Written by Ian White Ian White
Category: The Vinyl Word The Vinyl Word
Created: 15 May 2013 15 May 2013

2012 was a banner year for vinyl sales worldwide; according to Billboard, it marked the fifth straight year of double-digit growth for a format left for dead by the side of the road, or relegated to the basement of aging white men and their high-end audio systems. The format still represented only 1.7% of all music sales, but growth is always preferable to the dustbin of history or someone’s garage. Vinyl’s resurgence can be attributed to a number of factors, including audiophiles, but a new generation of listeners has also emerged: a combination of hipsters and 25- to 35-year-olds who are curious to hear just how good LPs can sound.

The growing popularity of Record Store Day (April 20, 2013), combined with the surge in new releases from all the top recording artists and labels, has put vinyl back on the map -- albeit at much higher prices, as far fewer copies of each title are pressed. Makers of turntables have seen their business rebound, and some are experiencing genuine growth for the first time in decades. Online vinyl retailer Acoustic Sounds celebrates its 25th anniversary in 2013 -- who would have predicted that, in the era of smartphones and MP3s? Apparently, what goes around does come around. It just sounds better at 33.3rpm.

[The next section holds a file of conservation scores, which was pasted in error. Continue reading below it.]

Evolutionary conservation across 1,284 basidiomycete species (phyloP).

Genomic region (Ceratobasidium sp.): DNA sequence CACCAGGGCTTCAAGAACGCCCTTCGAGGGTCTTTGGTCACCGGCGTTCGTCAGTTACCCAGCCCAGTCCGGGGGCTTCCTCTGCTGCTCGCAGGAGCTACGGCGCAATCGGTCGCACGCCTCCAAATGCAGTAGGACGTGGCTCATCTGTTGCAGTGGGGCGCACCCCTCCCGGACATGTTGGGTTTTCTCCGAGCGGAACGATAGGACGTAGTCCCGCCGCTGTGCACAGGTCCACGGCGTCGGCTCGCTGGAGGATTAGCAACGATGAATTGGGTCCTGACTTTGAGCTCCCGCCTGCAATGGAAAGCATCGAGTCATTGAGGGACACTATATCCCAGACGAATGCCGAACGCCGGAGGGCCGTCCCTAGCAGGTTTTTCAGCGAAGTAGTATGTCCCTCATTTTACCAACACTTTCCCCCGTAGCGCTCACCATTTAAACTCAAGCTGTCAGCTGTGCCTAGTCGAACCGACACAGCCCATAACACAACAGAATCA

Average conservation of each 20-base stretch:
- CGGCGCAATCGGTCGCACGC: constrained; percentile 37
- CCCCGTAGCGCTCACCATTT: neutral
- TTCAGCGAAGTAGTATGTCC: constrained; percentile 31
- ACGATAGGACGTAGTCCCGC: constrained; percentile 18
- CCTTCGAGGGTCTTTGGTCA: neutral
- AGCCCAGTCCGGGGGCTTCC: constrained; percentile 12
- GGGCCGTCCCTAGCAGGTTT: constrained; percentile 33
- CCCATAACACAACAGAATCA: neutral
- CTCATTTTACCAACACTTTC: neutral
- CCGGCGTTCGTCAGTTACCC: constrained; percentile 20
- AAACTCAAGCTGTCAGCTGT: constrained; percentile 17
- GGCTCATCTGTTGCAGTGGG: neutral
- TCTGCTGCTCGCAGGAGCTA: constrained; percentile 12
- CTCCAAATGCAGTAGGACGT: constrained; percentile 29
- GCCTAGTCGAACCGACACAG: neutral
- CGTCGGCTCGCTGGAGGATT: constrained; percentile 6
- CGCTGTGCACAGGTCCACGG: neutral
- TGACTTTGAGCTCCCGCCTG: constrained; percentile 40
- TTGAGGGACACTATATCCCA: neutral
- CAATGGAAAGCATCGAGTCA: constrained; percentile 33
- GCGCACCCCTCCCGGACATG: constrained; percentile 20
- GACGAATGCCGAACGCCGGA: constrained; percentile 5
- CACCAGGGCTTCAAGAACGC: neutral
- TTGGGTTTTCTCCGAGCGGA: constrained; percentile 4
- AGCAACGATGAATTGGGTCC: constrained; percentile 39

Nick Cave and the Bad SeedsNick Cave and the Bad Seeds: Push the Sky Away

Bad Seed Ltd., limited edition; 180gm LP, bonus 7” single with two extra tracks and album download code

Musical Performance: ****
Sound Quality: ***1/2
Overall Enjoyment: ****

If Push the Sky Away doesn’t sound quite like the band forgot to take their Abilify -- which pretty much sums up the asylum-like Dig!!! Lazarus Dig!!! -- there’s good reason for it. The departure of original guitarist Mick Harvey has left Nick Cave and the Bad Seeds to descend deeper into the murk of human existence; and while not as lyrically interesting as their previous recordings, Push the Sky Away successfully swings back and forth between the weary and the intimate to remain interesting throughout. Cave’s conversational and throaty delivery makes you hang on every word of “Higgs Boson Blues,” waiting for the next shoe to drop. If it feels slightly as if you’re walking a tightrope with Walt White, unsure of how it’s all going to go down in the end, it’s a testament to the orchestration and moody undertone.